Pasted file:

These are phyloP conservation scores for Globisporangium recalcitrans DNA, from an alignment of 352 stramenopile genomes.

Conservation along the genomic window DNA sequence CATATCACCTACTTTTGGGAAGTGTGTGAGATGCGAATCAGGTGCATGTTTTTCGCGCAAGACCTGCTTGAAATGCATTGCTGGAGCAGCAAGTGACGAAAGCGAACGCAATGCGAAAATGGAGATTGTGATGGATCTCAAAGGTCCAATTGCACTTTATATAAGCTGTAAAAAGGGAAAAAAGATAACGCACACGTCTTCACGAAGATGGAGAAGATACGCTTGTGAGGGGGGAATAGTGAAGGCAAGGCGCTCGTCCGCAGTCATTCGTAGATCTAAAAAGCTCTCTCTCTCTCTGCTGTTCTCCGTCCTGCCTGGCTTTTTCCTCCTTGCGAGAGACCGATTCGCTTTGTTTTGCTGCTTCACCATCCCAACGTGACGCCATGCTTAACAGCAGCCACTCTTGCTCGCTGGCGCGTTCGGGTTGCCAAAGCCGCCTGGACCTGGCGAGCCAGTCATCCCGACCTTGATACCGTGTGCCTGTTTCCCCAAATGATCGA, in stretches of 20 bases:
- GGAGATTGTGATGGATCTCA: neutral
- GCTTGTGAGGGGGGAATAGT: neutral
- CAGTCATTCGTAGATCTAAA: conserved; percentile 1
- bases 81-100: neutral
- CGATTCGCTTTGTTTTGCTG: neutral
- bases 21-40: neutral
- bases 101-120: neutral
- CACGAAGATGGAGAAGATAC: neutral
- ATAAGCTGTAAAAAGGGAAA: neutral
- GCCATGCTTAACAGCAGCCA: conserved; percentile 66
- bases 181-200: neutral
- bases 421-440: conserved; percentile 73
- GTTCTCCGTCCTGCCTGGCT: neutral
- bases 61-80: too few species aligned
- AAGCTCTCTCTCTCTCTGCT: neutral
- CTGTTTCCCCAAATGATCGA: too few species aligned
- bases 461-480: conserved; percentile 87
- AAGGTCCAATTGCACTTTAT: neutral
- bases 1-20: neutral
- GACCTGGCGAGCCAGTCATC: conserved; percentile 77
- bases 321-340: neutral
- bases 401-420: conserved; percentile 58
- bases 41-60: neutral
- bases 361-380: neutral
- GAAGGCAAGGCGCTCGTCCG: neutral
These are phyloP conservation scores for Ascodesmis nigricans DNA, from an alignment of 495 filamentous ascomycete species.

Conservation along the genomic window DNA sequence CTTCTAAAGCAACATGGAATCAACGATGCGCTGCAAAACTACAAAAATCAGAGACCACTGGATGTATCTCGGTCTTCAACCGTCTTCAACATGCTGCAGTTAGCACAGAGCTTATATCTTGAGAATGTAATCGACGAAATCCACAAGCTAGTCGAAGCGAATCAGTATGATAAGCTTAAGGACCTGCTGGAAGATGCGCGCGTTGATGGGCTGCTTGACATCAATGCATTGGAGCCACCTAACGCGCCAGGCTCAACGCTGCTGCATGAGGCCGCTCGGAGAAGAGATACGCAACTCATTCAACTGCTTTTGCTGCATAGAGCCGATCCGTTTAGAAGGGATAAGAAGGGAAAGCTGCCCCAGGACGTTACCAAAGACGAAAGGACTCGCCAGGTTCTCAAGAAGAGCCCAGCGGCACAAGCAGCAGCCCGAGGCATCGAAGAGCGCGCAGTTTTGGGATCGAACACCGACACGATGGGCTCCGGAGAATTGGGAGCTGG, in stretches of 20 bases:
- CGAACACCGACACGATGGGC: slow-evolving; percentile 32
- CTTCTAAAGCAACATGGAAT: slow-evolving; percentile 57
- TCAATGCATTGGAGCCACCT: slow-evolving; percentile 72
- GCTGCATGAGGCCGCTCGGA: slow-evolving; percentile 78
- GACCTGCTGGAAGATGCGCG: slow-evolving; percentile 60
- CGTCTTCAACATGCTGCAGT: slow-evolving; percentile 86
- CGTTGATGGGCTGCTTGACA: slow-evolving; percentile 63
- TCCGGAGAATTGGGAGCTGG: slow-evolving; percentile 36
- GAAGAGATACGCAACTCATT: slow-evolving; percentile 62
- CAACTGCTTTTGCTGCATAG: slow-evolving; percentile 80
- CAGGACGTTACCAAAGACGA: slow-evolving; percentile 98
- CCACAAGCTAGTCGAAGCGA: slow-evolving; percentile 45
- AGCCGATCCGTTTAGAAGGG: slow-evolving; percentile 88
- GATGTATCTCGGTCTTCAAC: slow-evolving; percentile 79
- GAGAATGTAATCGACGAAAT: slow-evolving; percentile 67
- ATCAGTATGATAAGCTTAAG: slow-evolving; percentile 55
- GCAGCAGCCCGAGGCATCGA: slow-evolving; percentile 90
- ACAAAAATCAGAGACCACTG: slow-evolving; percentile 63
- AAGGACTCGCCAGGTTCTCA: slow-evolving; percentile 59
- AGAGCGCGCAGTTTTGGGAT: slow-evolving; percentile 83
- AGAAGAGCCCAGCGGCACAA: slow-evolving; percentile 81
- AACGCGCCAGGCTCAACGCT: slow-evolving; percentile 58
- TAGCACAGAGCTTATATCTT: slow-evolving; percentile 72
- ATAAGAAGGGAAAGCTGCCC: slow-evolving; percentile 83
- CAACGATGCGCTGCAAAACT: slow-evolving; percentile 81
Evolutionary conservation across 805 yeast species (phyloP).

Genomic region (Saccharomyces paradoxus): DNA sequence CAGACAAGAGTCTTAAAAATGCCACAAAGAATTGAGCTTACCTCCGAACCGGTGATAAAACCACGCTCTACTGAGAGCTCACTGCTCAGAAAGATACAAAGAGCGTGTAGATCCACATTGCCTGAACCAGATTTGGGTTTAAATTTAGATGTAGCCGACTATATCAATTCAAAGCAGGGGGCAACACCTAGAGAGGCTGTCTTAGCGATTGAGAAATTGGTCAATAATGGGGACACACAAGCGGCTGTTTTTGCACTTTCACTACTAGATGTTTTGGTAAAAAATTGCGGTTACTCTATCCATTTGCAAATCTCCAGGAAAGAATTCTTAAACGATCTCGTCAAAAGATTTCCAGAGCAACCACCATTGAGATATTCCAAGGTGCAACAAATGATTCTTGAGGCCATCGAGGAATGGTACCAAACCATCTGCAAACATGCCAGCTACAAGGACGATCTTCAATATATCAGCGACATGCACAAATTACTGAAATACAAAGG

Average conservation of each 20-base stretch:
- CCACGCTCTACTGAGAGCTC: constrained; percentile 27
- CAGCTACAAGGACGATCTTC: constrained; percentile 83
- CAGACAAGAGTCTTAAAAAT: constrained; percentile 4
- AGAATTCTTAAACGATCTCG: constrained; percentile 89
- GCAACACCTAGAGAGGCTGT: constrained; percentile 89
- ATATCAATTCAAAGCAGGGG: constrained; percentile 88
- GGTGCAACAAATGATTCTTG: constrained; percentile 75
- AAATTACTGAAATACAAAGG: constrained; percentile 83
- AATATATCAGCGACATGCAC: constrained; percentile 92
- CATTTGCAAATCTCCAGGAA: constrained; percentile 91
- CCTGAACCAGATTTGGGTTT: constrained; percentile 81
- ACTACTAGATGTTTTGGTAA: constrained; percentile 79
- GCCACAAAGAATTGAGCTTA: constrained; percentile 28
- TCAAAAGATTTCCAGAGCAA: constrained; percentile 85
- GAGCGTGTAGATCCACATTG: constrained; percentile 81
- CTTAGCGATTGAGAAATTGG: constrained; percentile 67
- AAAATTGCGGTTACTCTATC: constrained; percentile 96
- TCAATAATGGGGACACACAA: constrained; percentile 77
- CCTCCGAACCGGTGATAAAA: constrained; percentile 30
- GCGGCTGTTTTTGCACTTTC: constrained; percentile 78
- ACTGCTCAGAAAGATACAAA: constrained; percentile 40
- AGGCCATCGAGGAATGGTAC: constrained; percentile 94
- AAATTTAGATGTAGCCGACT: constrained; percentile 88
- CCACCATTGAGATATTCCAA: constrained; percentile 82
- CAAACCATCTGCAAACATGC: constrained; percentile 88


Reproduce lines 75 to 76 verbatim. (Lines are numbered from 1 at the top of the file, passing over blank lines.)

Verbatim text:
- TCAATAATGGGGACACACAA: constrained; percentile 77
- CCTCCGAACCGGTGATAAAA: constrained; percentile 30